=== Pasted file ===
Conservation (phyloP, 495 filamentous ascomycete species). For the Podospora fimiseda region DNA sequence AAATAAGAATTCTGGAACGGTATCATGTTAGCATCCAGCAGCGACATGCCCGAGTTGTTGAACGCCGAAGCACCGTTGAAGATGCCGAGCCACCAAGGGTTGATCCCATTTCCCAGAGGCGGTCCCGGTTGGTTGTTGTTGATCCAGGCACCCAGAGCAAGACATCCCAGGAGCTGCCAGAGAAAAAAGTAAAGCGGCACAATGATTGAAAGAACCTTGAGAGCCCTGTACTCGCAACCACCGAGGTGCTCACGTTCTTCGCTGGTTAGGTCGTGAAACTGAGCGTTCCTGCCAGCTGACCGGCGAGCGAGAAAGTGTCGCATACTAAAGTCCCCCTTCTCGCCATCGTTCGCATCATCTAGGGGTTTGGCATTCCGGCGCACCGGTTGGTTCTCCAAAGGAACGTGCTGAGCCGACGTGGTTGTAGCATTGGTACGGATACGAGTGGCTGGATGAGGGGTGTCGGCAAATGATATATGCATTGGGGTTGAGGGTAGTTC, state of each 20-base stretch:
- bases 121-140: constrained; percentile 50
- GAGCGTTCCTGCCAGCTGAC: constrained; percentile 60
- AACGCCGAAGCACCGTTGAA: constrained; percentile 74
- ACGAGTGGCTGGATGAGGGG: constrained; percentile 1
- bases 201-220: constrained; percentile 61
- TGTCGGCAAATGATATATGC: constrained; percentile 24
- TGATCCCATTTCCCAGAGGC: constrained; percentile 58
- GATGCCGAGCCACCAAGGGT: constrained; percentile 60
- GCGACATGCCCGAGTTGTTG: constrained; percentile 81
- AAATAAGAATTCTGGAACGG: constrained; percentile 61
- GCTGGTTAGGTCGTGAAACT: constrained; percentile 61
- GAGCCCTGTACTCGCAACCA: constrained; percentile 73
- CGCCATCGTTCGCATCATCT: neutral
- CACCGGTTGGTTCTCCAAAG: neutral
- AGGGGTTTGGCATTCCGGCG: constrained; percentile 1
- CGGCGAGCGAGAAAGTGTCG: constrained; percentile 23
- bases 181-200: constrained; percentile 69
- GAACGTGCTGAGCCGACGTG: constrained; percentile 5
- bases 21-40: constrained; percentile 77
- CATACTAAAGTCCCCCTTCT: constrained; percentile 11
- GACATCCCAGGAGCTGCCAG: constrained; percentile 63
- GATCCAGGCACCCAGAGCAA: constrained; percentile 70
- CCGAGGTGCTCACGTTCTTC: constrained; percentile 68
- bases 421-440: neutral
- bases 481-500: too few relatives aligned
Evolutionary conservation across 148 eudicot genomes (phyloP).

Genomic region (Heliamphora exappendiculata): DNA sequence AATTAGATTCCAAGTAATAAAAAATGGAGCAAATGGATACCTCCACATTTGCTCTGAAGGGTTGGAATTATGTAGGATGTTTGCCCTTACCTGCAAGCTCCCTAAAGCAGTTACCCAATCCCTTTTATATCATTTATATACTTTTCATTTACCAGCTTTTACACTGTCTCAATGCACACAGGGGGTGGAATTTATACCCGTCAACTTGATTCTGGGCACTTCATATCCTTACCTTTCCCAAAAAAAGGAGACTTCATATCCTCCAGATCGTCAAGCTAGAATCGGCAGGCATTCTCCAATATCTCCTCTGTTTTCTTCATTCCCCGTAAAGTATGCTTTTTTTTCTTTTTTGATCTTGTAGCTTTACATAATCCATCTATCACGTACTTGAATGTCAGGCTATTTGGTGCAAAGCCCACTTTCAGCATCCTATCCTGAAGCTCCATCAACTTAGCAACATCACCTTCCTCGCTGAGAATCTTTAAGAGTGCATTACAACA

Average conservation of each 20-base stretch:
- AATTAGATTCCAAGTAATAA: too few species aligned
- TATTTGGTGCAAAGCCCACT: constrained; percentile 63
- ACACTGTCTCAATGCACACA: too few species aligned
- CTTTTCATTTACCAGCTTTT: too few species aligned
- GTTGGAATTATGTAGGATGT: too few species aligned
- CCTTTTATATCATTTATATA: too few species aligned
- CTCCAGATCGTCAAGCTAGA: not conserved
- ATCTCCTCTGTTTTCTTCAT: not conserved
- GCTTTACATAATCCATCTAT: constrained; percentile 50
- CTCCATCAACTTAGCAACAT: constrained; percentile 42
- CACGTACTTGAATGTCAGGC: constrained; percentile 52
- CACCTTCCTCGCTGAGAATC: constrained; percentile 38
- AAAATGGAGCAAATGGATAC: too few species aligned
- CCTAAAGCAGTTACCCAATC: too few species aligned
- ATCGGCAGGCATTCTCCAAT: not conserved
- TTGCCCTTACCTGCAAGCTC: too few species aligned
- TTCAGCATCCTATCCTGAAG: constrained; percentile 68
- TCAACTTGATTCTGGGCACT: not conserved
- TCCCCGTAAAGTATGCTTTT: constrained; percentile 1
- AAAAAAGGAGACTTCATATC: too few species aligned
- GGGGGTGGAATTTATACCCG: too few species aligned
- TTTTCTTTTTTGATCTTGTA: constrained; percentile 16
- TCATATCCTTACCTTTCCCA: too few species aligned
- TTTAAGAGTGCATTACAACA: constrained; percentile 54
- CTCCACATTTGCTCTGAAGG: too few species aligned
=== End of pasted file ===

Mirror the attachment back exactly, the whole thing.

Conservation (phyloP, 495 filamentous ascomycete species). For the Podospora fimiseda region DNA sequence AAATAAGAATTCTGGAACGGTATCATGTTAGCATCCAGCAGCGACATGCCCGAGTTGTTGAACGCCGAAGCACCGTTGAAGATGCCGAGCCACCAAGGGTTGATCCCATTTCCCAGAGGCGGTCCCGGTTGGTTGTTGTTGATCCAGGCACCCAGAGCAAGACATCCCAGGAGCTGCCAGAGAAAAAAGTAAAGCGGCACAATGATTGAAAGAACCTTGAGAGCCCTGTACTCGCAACCACCGAGGTGCTCACGTTCTTCGCTGGTTAGGTCGTGAAACTGAGCGTTCCTGCCAGCTGACCGGCGAGCGAGAAAGTGTCGCATACTAAAGTCCCCCTTCTCGCCATCGTTCGCATCATCTAGGGGTTTGGCATTCCGGCGCACCGGTTGGTTCTCCAAAGGAACGTGCTGAGCCGACGTGGTTGTAGCATTGGTACGGATACGAGTGGCTGGATGAGGGGTGTCGGCAAATGATATATGCATTGGGGTTGAGGGTAGTTC, state of each 20-base stretch:
- bases 121-140: constrained; percentile 50
- GAGCGTTCCTGCCAGCTGAC: constrained; percentile 60
- AACGCCGAAGCACCGTTGAA: constrained; percentile 74
- ACGAGTGGCTGGATGAGGGG: constrained; percentile 1
- bases 201-220: constrained; percentile 61
- TGTCGGCAAATGATATATGC: constrained; percentile 24
- TGATCCCATTTCCCAGAGGC: constrained; percentile 58
- GATGCCGAGCCACCAAGGGT: constrained; percentile 60
- GCGACATGCCCGAGTTGTTG: constrained; percentile 81
- AAATAAGAATTCTGGAACGG: constrained; percentile 61
- GCTGGTTAGGTCGTGAAACT: constrained; percentile 61
- GAGCCCTGTACTCGCAACCA: constrained; percentile 73
- CGCCATCGTTCGCATCATCT: neutral
- CACCGGTTGGTTCTCCAAAG: neutral
- AGGGGTTTGGCATTCCGGCG: constrained; percentile 1
- CGGCGAGCGAGAAAGTGTCG: constrained; percentile 23
- bases 181-200: constrained; percentile 69
- GAACGTGCTGAGCCGACGTG: constrained; percentile 5
- bases 21-40: constrained; percentile 77
- CATACTAAAGTCCCCCTTCT: constrained; percentile 11
- GACATCCCAGGAGCTGCCAG: constrained; percentile 63
- GATCCAGGCACCCAGAGCAA: constrained; percentile 70
- CCGAGGTGCTCACGTTCTTC: constrained; percentile 68
- bases 421-440: neutral
- bases 481-500: too few relatives aligned
Evolutionary conservation across 148 eudicot genomes (phyloP).

Genomic region (Heliamphora exappendiculata): DNA sequence AATTAGATTCCAAGTAATAAAAAATGGAGCAAATGGATACCTCCACATTTGCTCTGAAGGGTTGGAATTATGTAGGATGTTTGCCCTTACCTGCAAGCTCCCTAAAGCAGTTACCCAATCCCTTTTATATCATTTATATACTTTTCATTTACCAGCTTTTACACTGTCTCAATGCACACAGGGGGTGGAATTTATACCCGTCAACTTGATTCTGGGCACTTCATATCCTTACCTTTCCCAAAAAAAGGAGACTTCATATCCTCCAGATCGTCAAGCTAGAATCGGCAGGCATTCTCCAATATCTCCTCTGTTTTCTTCATTCCCCGTAAAGTATGCTTTTTTTTCTTTTTTGATCTTGTAGCTTTACATAATCCATCTATCACGTACTTGAATGTCAGGCTATTTGGTGCAAAGCCCACTTTCAGCATCCTATCCTGAAGCTCCATCAACTTAGCAACATCACCTTCCTCGCTGAGAATCTTTAAGAGTGCATTACAACA

Average conservation of each 20-base stretch:
- AATTAGATTCCAAGTAATAA: too few species aligned
- TATTTGGTGCAAAGCCCACT: constrained; percentile 63
- ACACTGTCTCAATGCACACA: too few species aligned
- CTTTTCATTTACCAGCTTTT: too few species aligned
- GTTGGAATTATGTAGGATGT: too few species aligned
- CCTTTTATATCATTTATATA: too few species aligned
- CTCCAGATCGTCAAGCTAGA: not conserved
- ATCTCCTCTGTTTTCTTCAT: not conserved
- GCTTTACATAATCCATCTAT: constrained; percentile 50
- CTCCATCAACTTAGCAACAT: constrained; percentile 42
- CACGTACTTGAATGTCAGGC: constrained; percentile 52
- CACCTTCCTCGCTGAGAATC: constrained; percentile 38
- AAAATGGAGCAAATGGATAC: too few species aligned
- CCTAAAGCAGTTACCCAATC: too few species aligned
- ATCGGCAGGCATTCTCCAAT: not conserved
- TTGCCCTTACCTGCAAGCTC: too few species aligned
- TTCAGCATCCTATCCTGAAG: constrained; percentile 68
- TCAACTTGATTCTGGGCACT: not conserved
- TCCCCGTAAAGTATGCTTTT: constrained; percentile 1
- AAAAAAGGAGACTTCATATC: too few species aligned
- GGGGGTGGAATTTATACCCG: too few species aligned
- TTTTCTTTTTTGATCTTGTA: constrained; percentile 16
- TCATATCCTTACCTTTCCCA: too few species aligned
- TTTAAGAGTGCATTACAACA: constrained; percentile 54
- CTCCACATTTGCTCTGAAGG: too few species aligned